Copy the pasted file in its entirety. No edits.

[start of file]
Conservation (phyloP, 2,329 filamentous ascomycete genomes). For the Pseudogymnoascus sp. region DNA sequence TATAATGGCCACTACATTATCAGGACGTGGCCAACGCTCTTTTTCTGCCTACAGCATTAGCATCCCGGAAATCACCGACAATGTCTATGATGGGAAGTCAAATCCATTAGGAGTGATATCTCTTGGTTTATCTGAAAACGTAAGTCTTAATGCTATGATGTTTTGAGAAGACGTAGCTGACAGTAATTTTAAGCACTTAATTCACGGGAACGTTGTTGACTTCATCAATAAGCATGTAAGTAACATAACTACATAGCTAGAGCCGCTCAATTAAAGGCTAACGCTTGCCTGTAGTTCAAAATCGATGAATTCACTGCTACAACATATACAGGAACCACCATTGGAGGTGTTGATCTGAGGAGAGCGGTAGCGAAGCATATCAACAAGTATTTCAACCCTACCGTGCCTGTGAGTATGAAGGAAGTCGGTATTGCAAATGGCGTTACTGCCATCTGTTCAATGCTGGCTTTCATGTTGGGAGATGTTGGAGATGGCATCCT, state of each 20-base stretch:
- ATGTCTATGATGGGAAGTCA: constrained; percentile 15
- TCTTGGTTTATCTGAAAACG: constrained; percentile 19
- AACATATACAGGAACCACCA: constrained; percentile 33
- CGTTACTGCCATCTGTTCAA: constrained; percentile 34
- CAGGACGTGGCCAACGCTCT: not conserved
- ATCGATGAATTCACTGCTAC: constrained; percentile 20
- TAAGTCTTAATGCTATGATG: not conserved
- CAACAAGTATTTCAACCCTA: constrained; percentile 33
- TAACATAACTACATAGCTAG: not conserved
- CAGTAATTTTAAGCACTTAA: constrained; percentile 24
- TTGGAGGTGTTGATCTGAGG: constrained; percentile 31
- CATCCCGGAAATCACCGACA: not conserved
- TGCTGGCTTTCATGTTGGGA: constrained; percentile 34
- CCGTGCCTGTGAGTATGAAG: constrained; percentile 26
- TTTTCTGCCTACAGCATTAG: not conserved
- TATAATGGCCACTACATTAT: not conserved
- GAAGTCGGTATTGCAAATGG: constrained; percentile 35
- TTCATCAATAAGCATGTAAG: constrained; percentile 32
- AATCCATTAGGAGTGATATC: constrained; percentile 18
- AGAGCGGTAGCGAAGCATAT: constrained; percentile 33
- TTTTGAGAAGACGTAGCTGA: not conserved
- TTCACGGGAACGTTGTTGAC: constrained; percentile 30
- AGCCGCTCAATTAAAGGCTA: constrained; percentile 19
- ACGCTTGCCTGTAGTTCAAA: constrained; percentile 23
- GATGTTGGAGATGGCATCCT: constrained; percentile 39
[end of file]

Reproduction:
Conservation (phyloP, 2,329 filamentous ascomycete genomes). For the Pseudogymnoascus sp. region DNA sequence TATAATGGCCACTACATTATCAGGACGTGGCCAACGCTCTTTTTCTGCCTACAGCATTAGCATCCCGGAAATCACCGACAATGTCTATGATGGGAAGTCAAATCCATTAGGAGTGATATCTCTTGGTTTATCTGAAAACGTAAGTCTTAATGCTATGATGTTTTGAGAAGACGTAGCTGACAGTAATTTTAAGCACTTAATTCACGGGAACGTTGTTGACTTCATCAATAAGCATGTAAGTAACATAACTACATAGCTAGAGCCGCTCAATTAAAGGCTAACGCTTGCCTGTAGTTCAAAATCGATGAATTCACTGCTACAACATATACAGGAACCACCATTGGAGGTGTTGATCTGAGGAGAGCGGTAGCGAAGCATATCAACAAGTATTTCAACCCTACCGTGCCTGTGAGTATGAAGGAAGTCGGTATTGCAAATGGCGTTACTGCCATCTGTTCAATGCTGGCTTTCATGTTGGGAGATGTTGGAGATGGCATCCT, state of each 20-base stretch:
- ATGTCTATGATGGGAAGTCA: constrained; percentile 15
- TCTTGGTTTATCTGAAAACG: constrained; percentile 19
- AACATATACAGGAACCACCA: constrained; percentile 33
- CGTTACTGCCATCTGTTCAA: constrained; percentile 34
- CAGGACGTGGCCAACGCTCT: not conserved
- ATCGATGAATTCACTGCTAC: constrained; percentile 20
- TAAGTCTTAATGCTATGATG: not conserved
- CAACAAGTATTTCAACCCTA: constrained; percentile 33
- TAACATAACTACATAGCTAG: not conserved
- CAGTAATTTTAAGCACTTAA: constrained; percentile 24
- TTGGAGGTGTTGATCTGAGG: constrained; percentile 31
- CATCCCGGAAATCACCGACA: not conserved
- TGCTGGCTTTCATGTTGGGA: constrained; percentile 34
- CCGTGCCTGTGAGTATGAAG: constrained; percentile 26
- TTTTCTGCCTACAGCATTAG: not conserved
- TATAATGGCCACTACATTAT: not conserved
- GAAGTCGGTATTGCAAATGG: constrained; percentile 35
- TTCATCAATAAGCATGTAAG: constrained; percentile 32
- AATCCATTAGGAGTGATATC: constrained; percentile 18
- AGAGCGGTAGCGAAGCATAT: constrained; percentile 33
- TTTTGAGAAGACGTAGCTGA: not conserved
- TTCACGGGAACGTTGTTGAC: constrained; percentile 30
- AGCCGCTCAATTAAAGGCTA: constrained; percentile 19
- ACGCTTGCCTGTAGTTCAAA: constrained; percentile 23
- GATGTTGGAGATGGCATCCT: constrained; percentile 39